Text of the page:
There’s a lot of debate and discussion regarding IT Service Management (ITSM) “implementation” (or adoption), ITIL processes, and general best practices. While it’s expected that no two implementations are the same, there are some mistakes and underlying issues that are common among even the most mature organizations. For instance, when ITSM transformation leader Derek Lonsdale was asked what some of the biggest mistakes IT organizations make during the ITSM tool implementation process, his response was simple – “Doing IT for IT’s sake and not focusing on business priorities.”

Now, going on four years later, it’s safe to say that business value should still be the absolute laser focus for an ITSM improvement program and tool RFP; where the software or platform solution an organization chooses is tailor-made in meeting only the most important of their business requirements.

How to get ITSM right

Easier said than done, right? Designing, implementing, and managing new ITSM processes has its share of trials and tribulations. That said, let’s examine some of the most common ITSM mistakes organizations make before, during, and after an ITSM tool implementation and explore what IT leaders can do to combat them.

    1. The RFP misses the mark
      This is a big one, and one that many organizations seem to struggle with. When creating the RFP, many organizations get so caught up in the technical aspects of the ITSM tools, that they fail to get to the core value components that address why they are prospecting the tool in the first place. Instead of slapping together an extensive list of technical requirements from IT stakeholders and their associated ITIL processes, Gartner suggests using the MoSCoW Method (Must have, Should have, Could have, Won’t have yet) to clarify business requirements and avoid convoluted checklists.

    2. Being stuck in the past
      Another common mistake during the design phase is getting too caught up with what has worked in the past. While it’s important to review and take note of what’s worked previously within the organization, your RFP for an ITSM tool should include requirements created to fuel growth and attain the best ROI for the immediate future. Reusing or recycling past RFP requirements is inherently problematic, and may cause unforeseen issues years down the line.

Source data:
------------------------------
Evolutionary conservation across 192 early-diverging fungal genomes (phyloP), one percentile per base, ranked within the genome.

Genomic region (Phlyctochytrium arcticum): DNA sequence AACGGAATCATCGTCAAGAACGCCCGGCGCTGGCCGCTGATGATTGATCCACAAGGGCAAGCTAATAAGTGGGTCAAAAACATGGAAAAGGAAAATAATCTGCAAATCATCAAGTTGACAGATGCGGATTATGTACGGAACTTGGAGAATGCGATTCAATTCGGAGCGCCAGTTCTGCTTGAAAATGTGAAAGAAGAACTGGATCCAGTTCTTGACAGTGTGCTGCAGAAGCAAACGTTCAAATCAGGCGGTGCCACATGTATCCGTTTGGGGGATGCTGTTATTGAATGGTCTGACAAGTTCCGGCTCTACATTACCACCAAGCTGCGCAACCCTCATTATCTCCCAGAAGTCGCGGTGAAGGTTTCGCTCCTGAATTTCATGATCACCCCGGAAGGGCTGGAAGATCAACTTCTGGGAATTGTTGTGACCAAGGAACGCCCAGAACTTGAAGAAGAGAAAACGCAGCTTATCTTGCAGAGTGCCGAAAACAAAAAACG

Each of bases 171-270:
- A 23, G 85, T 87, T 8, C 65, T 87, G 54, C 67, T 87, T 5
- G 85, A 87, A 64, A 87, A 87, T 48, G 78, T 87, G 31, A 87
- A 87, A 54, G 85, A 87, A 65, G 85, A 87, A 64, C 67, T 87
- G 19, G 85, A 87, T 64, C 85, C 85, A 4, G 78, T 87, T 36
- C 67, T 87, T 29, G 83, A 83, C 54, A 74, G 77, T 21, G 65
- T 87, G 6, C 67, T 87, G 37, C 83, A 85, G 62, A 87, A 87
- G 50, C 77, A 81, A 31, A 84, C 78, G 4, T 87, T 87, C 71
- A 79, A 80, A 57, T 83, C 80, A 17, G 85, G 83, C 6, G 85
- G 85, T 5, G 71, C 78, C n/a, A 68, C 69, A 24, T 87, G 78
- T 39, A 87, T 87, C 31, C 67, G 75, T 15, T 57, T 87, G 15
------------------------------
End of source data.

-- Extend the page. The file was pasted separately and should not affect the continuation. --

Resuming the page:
3. Waiving off cultural buy-in
      Implementing a new or replacement ITIL-based solution for ITSM can be a big jump for growing organizations. It’s human nature to resist change, especially when you haven’t made clear the motivations or properly conveyed the value it will bring to the business. For these reasons, it’s crucial that your team is brought into the fold, and that their commitment to these changes is just as important as the technology and processes you’re implementing.

    4. Not spending enough time on process
      Achieving high levels of business value through process maturity should be the goal of any ITSM-related project. However, you’d be surprised at just how many organizations don’t spend enough time thinking through their own process integration in the planning phase. It’s important to establish document control and be consistent in your process strategy so that all team members involved have a clear understanding with how they’ll work and integrate with your new or replacement ITSM solution.

    5. Too much too soon